The original plan was to win business for the 2011 and 2012 automobile models. As of March 2009, the product was fully designed and they had just sent out more than 200 samples to customers for evaluation. As a pleasant surprise, the auto-manufacturer engineers were considering the product for 2010 models due to product quality from current suppliers. The long-term goal is to sell millions of units, but they say that even one manufacturer adopting the product would result in 50,000 to 100,000 units. With two patents pending on the new design, company management feels confident they can duplicate their leadership position within this new product as well.

The lessons

Never assume you know what your customers want. Gathering unbiased, valid input directly from customers is the only way to truly understand their interests and priorities. High quality feedback also puts the team on the same page with respect to focusing on the customer.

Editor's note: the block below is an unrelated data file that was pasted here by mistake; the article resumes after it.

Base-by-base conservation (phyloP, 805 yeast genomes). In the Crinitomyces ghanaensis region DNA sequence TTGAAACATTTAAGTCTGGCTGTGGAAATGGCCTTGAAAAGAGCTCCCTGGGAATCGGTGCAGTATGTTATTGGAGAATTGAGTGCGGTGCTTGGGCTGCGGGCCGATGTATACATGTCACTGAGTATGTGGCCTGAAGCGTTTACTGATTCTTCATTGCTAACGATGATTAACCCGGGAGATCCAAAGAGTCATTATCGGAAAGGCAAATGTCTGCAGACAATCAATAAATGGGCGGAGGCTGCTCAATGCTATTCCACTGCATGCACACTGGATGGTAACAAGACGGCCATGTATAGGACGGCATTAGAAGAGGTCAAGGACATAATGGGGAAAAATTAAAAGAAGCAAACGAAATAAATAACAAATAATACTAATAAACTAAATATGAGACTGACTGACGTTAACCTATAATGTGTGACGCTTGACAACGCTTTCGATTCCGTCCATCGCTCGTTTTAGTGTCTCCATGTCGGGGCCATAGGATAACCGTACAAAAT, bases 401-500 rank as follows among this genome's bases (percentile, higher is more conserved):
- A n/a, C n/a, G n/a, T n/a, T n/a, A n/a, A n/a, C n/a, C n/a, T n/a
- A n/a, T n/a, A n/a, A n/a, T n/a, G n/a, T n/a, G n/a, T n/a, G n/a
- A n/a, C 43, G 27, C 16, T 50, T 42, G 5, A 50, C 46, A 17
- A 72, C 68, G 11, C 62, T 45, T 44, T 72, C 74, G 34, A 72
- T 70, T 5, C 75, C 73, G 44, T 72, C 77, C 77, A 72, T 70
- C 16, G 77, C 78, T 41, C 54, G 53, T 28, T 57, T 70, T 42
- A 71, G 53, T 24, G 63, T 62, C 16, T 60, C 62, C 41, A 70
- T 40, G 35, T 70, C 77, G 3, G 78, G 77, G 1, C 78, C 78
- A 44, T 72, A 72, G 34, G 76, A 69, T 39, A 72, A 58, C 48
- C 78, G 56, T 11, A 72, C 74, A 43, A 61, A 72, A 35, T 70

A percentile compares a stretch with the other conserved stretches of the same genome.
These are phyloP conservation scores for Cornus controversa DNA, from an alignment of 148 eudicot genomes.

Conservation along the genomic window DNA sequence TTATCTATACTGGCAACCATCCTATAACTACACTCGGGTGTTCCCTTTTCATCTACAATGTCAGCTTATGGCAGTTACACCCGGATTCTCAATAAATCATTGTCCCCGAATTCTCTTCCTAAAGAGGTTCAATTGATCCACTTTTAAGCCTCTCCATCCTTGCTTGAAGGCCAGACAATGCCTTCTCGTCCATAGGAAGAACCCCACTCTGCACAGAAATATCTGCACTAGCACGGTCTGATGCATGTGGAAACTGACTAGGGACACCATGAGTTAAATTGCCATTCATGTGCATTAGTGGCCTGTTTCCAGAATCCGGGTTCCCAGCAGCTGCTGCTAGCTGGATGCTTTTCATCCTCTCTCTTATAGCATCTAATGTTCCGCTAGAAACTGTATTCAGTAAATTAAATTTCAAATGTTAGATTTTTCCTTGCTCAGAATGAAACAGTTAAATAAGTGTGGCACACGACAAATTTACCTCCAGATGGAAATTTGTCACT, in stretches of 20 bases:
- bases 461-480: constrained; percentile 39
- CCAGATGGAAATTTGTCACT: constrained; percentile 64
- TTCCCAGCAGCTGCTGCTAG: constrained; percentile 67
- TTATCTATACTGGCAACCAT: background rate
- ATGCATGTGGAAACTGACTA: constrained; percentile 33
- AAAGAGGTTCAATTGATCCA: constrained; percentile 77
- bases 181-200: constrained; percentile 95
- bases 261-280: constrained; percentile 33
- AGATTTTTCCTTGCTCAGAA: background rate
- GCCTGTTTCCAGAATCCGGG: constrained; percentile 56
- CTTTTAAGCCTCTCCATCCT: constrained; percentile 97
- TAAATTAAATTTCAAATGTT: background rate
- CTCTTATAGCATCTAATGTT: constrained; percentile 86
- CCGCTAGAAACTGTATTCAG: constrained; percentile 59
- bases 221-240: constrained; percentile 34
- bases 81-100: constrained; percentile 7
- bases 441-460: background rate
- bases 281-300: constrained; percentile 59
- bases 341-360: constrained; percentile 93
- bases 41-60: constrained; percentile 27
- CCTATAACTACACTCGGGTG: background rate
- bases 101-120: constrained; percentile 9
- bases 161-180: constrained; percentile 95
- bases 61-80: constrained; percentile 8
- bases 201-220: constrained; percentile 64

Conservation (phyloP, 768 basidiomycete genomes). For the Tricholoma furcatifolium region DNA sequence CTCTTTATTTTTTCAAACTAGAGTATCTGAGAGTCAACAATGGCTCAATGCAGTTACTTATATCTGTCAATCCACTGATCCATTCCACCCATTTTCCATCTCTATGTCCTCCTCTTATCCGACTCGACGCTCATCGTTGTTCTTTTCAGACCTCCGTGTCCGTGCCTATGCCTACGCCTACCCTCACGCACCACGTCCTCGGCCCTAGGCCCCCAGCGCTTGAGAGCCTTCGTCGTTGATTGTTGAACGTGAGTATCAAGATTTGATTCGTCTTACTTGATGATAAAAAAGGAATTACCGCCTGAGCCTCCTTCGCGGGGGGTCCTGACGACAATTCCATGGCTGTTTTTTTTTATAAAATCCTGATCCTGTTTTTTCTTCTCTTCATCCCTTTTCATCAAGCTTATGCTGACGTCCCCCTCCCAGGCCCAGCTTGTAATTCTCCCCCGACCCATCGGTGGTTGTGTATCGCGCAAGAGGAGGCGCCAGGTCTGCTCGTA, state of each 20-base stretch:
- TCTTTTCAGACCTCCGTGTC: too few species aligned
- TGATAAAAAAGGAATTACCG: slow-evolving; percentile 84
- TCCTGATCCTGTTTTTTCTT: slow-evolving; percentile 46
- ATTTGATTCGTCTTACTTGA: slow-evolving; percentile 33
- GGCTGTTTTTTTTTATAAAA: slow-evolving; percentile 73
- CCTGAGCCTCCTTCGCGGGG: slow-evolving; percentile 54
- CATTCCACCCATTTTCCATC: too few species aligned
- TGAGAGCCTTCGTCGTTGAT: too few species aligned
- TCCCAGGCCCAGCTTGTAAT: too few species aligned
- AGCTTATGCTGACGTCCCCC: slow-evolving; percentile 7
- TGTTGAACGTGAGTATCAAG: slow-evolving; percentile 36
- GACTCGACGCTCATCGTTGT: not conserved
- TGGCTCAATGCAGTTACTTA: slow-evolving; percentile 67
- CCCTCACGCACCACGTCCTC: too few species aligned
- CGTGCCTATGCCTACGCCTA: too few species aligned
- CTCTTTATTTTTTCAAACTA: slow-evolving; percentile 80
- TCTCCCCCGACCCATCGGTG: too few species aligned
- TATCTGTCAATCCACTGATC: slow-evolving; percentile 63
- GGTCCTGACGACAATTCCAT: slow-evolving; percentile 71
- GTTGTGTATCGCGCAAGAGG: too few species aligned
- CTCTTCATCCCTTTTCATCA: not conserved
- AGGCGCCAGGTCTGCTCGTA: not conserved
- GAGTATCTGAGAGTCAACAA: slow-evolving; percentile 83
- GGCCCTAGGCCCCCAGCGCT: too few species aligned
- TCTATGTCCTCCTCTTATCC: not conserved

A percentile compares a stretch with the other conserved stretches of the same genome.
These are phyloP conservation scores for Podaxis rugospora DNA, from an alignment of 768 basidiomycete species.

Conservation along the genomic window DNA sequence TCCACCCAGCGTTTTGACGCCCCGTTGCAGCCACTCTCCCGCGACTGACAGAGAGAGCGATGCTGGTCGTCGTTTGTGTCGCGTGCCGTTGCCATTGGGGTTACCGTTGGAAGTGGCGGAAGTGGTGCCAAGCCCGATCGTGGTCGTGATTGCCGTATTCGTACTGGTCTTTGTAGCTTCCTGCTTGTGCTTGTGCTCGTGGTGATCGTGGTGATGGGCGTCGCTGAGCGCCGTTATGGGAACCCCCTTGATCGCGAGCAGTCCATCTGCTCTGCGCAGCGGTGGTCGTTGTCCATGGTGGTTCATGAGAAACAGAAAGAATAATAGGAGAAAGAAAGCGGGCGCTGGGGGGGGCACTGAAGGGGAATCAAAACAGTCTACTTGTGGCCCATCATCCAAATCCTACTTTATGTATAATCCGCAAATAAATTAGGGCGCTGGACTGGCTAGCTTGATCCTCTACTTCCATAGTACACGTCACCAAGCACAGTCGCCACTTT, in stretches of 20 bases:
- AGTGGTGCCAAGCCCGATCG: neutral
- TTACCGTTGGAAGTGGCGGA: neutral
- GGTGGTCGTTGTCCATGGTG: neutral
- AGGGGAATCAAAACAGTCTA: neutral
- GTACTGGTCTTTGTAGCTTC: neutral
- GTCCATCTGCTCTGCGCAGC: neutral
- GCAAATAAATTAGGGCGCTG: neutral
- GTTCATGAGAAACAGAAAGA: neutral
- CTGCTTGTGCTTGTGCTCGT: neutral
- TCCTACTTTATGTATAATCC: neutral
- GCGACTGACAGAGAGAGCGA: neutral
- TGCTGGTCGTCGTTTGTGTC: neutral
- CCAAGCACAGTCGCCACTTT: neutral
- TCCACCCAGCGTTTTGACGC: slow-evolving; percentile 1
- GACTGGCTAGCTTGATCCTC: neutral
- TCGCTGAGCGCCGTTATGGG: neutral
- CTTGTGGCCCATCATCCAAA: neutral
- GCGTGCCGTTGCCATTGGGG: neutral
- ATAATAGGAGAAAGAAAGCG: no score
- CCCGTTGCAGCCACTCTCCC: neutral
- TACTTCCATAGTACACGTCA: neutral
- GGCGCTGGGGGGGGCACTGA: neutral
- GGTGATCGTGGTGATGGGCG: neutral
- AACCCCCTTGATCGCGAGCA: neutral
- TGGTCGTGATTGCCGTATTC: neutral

Surveying is an effective marketing tool. Having a no-pressure means of communicating with customers opens lines of communication, creates goodwill, and generates opportunities.

Discuss

About The Author

Michael Casey’s picture

Michael Casey

Michael Casey is president and founder of Survey Advantage (www.surveyadvantage.com). Prior to starting Survey Advantage in 2001 he helped American Power Conversion grow from a $2 million business in 1987 to a $1.8 billion business by 2000. As Global Director of Service, Michael was responsible for capturing, analyzing and acting on customer feedback to reinforce ISO 9000 and Baldrige quality standards. Survey Advantage’s mission is to help businesses improve their business performance through the delivery of cost-effective, comprehensive customer feedback systems and easy-to-digest reports. Michael sits on several boards, is a frequent speaker at association conventions, and writes monthly case studies for several industry publications. Michael can be reached at mcasey@surveyadvantage.com.